Chapter 5, on the Ruhr region, is particularly compelling and forges a great deal of new scholarly territory. The densely populated region, historically the industrial backbone of the Republic, is nevertheless often forgotten as its cities—Bochum, Essen, Duisburg, Dortmund—have not been able to compete with the reputations of Berlin, Munich, Hamburg, Frankfurt, or even Düsseldorf. James-Chakraborty gives this fascinating topography its due attention, all the while demonstrating how another type of architecture—landscape architecture—emerged as the engine for remembering an entangled history of environmental degradation, Nazi complicity, and labor issues through such examples as the Internationale Bauausstellung (IBA) Emscher Park and the Zeche Zollverein. With the Zeche Zollverein in particular, James-Chakraborty masterfully untangles myths about Nazi-era responses to the Bauhaus and traditional architecture, paving the way for a middle ground of understanding of German modernism itself, one that shows that modernism could be intensely rational without being purely antifascist.

Modernism as Memory makes a point to suss out the so-called middle ground, not only of such ambiguous modernisms, but also of middle-ground architects, particularly in mid-century, who were left in the shadows of Mies van der Rohe, Walter Gropius, and Le Corbusier. To the book’s credit, this effort is not merely recuperative,; it also makes the point that national culture and national identity were labors of love that came from an intense desire by architects with less status and smaller budgets to deal with memory in a meaningful way. This helps to explain the creative sobriety that ties so many of the projects in this book (with notable exceptions by international architects) together and may explain a certain sobriety that exists in national architectural culture to this day.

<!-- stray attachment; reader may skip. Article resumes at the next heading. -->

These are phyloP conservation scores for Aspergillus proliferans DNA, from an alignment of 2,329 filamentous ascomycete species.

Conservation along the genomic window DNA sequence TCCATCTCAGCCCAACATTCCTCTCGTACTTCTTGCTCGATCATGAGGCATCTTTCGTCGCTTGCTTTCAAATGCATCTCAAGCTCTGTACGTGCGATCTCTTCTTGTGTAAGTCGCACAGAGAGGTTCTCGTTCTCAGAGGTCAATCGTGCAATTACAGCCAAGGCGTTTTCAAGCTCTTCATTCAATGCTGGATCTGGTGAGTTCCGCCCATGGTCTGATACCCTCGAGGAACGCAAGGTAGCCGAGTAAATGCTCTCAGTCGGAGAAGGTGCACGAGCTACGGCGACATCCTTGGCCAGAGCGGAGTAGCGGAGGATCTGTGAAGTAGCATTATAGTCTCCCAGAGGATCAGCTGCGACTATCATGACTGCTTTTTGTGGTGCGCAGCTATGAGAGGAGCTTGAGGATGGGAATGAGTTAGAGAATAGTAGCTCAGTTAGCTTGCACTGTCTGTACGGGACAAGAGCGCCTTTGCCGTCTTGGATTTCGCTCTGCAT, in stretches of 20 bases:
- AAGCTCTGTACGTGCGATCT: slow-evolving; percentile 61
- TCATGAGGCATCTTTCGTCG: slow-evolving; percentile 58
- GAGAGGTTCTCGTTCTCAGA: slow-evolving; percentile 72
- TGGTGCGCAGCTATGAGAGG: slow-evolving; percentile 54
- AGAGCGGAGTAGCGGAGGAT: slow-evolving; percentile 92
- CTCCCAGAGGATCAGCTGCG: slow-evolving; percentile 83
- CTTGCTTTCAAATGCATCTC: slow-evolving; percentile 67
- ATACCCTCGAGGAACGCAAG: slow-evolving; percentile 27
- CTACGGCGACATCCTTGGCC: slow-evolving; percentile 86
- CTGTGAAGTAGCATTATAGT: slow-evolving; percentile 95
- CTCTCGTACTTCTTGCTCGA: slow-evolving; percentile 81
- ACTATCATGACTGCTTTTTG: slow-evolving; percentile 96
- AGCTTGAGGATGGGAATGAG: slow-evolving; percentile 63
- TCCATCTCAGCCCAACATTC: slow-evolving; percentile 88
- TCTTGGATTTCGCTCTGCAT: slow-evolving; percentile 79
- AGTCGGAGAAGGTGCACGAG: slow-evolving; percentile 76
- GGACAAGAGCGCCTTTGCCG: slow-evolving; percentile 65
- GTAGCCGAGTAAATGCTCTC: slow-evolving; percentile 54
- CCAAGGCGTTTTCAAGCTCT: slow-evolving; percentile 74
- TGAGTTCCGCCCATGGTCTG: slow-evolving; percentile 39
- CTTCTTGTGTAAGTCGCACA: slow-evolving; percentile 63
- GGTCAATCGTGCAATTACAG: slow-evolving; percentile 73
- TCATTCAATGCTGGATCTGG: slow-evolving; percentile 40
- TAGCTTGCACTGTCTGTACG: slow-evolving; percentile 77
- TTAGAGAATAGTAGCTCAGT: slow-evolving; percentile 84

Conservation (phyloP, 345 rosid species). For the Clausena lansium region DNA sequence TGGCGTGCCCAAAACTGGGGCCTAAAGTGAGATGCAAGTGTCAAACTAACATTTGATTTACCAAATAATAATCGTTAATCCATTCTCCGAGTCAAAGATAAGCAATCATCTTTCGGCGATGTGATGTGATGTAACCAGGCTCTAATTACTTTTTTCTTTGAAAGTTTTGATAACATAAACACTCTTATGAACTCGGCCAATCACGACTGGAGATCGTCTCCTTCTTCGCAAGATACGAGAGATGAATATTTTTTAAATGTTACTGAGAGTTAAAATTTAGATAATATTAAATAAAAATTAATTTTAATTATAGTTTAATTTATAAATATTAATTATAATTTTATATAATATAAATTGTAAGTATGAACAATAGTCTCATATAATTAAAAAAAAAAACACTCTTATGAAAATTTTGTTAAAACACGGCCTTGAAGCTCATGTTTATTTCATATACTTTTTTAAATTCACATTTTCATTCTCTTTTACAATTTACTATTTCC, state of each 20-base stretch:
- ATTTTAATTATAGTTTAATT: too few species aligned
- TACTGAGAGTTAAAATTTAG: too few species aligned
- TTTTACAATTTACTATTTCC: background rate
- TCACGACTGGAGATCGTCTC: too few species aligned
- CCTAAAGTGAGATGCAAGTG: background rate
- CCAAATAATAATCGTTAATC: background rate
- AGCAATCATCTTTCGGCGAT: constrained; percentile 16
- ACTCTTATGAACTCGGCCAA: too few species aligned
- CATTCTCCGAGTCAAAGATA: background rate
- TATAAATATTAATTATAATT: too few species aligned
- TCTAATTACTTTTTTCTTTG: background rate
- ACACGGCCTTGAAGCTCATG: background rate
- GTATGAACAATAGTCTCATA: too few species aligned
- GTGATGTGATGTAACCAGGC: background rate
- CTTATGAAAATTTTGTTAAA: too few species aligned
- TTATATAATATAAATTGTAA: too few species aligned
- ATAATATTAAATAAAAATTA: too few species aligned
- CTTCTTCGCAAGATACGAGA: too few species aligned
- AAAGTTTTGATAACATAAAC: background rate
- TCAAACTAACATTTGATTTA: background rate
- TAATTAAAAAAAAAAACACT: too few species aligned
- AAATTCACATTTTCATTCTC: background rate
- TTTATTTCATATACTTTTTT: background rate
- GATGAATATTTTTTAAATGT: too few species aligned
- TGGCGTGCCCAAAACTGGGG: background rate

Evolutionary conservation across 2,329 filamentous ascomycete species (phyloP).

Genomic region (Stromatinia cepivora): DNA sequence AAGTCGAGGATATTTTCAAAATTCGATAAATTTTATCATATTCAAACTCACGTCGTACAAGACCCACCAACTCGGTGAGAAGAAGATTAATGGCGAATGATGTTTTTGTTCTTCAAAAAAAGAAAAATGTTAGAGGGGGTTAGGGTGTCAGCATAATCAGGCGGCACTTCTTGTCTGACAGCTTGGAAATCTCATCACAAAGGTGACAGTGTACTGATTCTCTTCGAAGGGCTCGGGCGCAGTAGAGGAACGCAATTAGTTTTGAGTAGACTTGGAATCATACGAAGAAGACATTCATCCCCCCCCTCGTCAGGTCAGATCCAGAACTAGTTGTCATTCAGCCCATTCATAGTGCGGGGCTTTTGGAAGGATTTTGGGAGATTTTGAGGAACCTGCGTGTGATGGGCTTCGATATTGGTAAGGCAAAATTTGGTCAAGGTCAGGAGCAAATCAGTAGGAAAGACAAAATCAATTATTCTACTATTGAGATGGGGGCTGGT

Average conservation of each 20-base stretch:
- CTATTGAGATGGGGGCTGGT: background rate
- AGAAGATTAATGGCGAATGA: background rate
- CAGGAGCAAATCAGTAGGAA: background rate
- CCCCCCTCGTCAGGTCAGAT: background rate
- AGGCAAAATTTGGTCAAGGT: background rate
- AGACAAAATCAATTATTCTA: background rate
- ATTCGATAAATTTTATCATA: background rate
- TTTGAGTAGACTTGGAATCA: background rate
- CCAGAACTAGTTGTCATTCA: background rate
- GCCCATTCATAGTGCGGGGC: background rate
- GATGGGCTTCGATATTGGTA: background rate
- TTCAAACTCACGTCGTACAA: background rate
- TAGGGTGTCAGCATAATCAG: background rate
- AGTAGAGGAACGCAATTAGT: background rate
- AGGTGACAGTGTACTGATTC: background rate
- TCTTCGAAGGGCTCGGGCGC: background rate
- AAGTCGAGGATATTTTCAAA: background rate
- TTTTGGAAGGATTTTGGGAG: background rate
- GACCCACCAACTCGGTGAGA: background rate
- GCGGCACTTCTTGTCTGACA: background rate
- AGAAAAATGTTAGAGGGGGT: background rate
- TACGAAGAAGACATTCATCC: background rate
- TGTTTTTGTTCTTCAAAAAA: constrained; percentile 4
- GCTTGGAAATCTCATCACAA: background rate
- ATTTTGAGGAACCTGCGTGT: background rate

A book of this scope requires the unenviable task of omitting numerous worthy works of architecture. It is noteworthy that James-Chakraborty has used geography as a primary filter, almost entirely omitting Bavaria (with the exception of a mention of Hans Döllgast’s reconstruction of the Alte Pinakothek in Munich, a progenitor of critical reconstruction) because of its “strong sense of regional autonomy and identity,” and Hamburg and Bremen as “outward looking port cities.” In omitting these regions, which include the Federal Republic’s second and third largest metropolises, James-Chakraborty makes the argument that she is more easily able to hone in on the issue of memory as a constituent of national identity. Readers interested in Germany’s regional and, even more so, international identities may consequently seek supplemental literature. It would be interesting to see how the inclusion of outward looking projects that are also conversant with issues of memory—like Frei Otto’s stunning tensile structures for the 1972 Summer Olympics in Munich, the radically experimental international architecture of the Expo2000 in Hannover, or Herzog & de Meuron’s recently completed and hotly debated Elbphilharmonie in Hamburg—would have changed the register of this fine book.

Modernism as Memory will interest readers of modern German architectural, urban, cultural, political, and environmental history; readers interested in memory and identity studies; and those interested in novel interpretations of the architects it discusses, including Egon Eiermann, Paul Böhm, Zaha Hadid, Peter Zumthor, and Gottfried Böhm, among others. These same readers will also appreciate James-Chakraborty’s clear writing and critical insight, elevating a discussion of national identity by imbuing it with a global perspective that does not rely on comparisons to draw its universal conclusion.

Peter Christensen is assistant professor of art history at the University of Rochester. His specialization is modern architectural and environmental history, particularly of Germany, Central Europe, and the Middle East. While his theoretical interests center on issues of geopolitics and multiculturalism, he also maintains a strong interest in infrastructure and its history. He explores critical applications of the digital humanities in his teaching and research, which includes a major project entitled Architectural Biometrics. He is the author of the book Germany and the Ottoman Railway Network: Art, Empire, and Infrastructure (2017).

How to Cite this Article: Christensen, Peter. Review of Modernism as Memory: Building Identity in the Federal Republic of Germany, by Kathleen James-Chakraborty. JAE Online. December 17, 2018. http://www.jaeonline.org/articles/reviews-books/modernism-memory#/.